VIDEOS | MAY 2019
Susan Dietz-Henderson: When Xi Jinping first came into power in 2012, his first five years were all about what I call the great reset, because he was going to embark on the great rebalance. He needed the whole of China on the same page to follow the reform agenda that he had in mind, which is not necessarily going to be in five-year chunks as people seem to think. It has a much longer time frame in mind.
When I talk about the great reset, one of his first priorities was to launch the anti-corruption campaign. As he had been waiting in the wings to step into power, he had been watching the phenomenon of the serious level of anti-corruption that had compromised the way the reform agenda of the last decade before him had been progressing. It was quite an ambitious and aggressive campaign. He’s made it clear that this campaign is going to go on well after people think, the next five years. Enabling everybody to get on to the same page has meant that they’re all obedient in following the reform agenda.
What I call the great rebalance is about restructuring the economy to be more consumption-driven. Less reliant on the old economy, heavy industry, reliance on exports but being able to tap into the great consumer story of China. We have this growing middle class, willing to consume, eager to adopt new technologies and new applications for e-commerce, just willing to take advantage of the great prosperity that is evident in China now.
Xi Jinping has for the next five years, which he’s just embarked on, a ratcheting up of the agenda, whether it’s poverty alleviation, whether it’s the reduction of the income disparities between geographical regions, the poorer inland and the richer east, or whether it’s those who have and those who have not. In his mind and his new mantra, rather than the China dream, is to create the happy life that the people aspire to. This means that we’re going to see stronger efforts in increasing qualitative growth, qualitative development, as opposed to quantitative growth. The fact that GDP may slow over the next five years is not really the priority for them.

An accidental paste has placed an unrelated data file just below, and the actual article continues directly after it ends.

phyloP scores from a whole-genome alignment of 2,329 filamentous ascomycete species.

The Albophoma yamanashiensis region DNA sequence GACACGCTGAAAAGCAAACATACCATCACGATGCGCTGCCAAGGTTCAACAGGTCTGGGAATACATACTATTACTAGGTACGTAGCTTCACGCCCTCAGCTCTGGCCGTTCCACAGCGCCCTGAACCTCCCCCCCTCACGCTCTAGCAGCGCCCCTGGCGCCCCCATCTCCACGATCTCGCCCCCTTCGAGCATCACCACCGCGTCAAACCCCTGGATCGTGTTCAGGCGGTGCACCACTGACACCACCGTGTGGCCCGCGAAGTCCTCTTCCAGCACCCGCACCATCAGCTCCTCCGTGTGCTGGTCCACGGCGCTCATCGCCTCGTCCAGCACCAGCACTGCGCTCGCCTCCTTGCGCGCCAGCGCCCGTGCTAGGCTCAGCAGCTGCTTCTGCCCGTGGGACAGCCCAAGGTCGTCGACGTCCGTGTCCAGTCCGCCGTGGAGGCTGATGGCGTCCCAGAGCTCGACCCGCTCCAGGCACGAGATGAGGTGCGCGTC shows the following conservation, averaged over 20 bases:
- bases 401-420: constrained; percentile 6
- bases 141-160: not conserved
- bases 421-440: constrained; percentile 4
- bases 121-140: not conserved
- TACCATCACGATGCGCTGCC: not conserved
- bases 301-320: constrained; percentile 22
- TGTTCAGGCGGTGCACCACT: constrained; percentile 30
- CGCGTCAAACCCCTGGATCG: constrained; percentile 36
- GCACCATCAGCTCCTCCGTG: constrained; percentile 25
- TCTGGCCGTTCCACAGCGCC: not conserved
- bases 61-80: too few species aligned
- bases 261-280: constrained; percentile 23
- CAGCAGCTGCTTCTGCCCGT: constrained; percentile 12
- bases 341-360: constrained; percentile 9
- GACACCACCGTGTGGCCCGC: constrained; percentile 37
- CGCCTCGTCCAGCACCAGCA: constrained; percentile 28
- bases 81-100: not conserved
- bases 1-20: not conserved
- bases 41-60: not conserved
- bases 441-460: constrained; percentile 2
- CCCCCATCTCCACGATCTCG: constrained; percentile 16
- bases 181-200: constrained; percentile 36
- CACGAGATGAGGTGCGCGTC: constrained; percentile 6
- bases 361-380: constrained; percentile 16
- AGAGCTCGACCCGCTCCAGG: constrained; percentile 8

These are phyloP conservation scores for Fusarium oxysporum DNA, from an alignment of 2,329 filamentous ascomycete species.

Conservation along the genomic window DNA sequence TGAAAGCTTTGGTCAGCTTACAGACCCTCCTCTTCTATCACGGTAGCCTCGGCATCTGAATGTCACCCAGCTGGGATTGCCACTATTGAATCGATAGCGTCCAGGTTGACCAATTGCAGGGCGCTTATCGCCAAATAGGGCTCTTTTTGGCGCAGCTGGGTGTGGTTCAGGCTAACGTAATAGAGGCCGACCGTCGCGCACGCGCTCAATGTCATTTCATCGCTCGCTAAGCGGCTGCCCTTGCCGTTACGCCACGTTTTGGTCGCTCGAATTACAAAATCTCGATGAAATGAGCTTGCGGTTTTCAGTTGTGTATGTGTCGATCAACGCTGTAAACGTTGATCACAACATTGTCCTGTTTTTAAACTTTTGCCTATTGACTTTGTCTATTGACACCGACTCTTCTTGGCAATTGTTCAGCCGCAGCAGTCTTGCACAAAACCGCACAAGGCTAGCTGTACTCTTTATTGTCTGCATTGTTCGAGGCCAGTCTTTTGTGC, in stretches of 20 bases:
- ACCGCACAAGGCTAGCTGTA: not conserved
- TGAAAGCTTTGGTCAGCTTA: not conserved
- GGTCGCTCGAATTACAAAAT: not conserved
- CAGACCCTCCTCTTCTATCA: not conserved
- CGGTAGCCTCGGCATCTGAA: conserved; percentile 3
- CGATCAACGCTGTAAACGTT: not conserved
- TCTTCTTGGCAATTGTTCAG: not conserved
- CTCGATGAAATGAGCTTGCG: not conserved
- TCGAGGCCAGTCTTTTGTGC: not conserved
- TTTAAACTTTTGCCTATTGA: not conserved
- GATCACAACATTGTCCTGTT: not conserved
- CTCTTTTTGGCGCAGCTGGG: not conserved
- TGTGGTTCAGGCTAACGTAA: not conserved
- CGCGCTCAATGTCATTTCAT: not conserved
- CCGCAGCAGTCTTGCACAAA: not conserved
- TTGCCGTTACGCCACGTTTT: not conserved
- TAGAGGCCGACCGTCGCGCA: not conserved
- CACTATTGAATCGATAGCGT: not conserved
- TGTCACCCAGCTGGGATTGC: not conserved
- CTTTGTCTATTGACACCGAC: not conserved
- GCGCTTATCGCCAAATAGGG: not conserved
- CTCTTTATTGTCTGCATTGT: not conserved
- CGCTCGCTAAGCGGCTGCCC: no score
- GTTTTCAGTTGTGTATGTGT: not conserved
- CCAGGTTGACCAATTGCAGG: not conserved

What the priority is, is in building up the quality of the environment and the quality of the economy. That lends to the restructuring priority that they have. Environmental pollution is going to be tackled quite aggressively. You’ll see it in terms of how it’s being utilized and strictly implemented in a way to strengthen the supply side reform priorities that they have at the moment, which is aimed at reducing excess capacity in the pollutive industries, in the industries that are no longer appropriate for a more service-oriented economy. Whether it’s coal-fired power stations, whether it’s polluted cement industries, or whether it’s the aluminum sector, there’s going to be a lot of consolidation in those sectors as they get rid of the excess capacity and the inefficient producers.
Using environmental measures and strictly enforcing environmental standards has that two-fold effect of giving impetus to the supply side reform, the reduction of excess capacity, but also cleaning up the environment. A lot of environmental remediation measures are in place. Standards on emissions out of factories. All of these things are being implemented quite strictly, and it is painful for those producers, but it’s part of the overall agenda Xi Jinping is quite serious about.
Susan Dietz-Henderson is the china affairs director at Capital Group. She has 31 years of diplomatic experience and has been with Capital Group for 11 years. Prior to joining Capital, Susan was the Australian Consul-General in Shanghai, an assistant secretary for the Australian Department of Foreign Affairs and Trade in Canberra, and had other diplomatic postings in China, the United States, Australia, and Papua New Guinea. She holds a diploma in applied economics from the University of Canberra, a bachelor’s degree in arts and Asian studies from Australian National University, and a diploma in applied linguistics and translation from Wycliffe College. Susan is based in Beijing.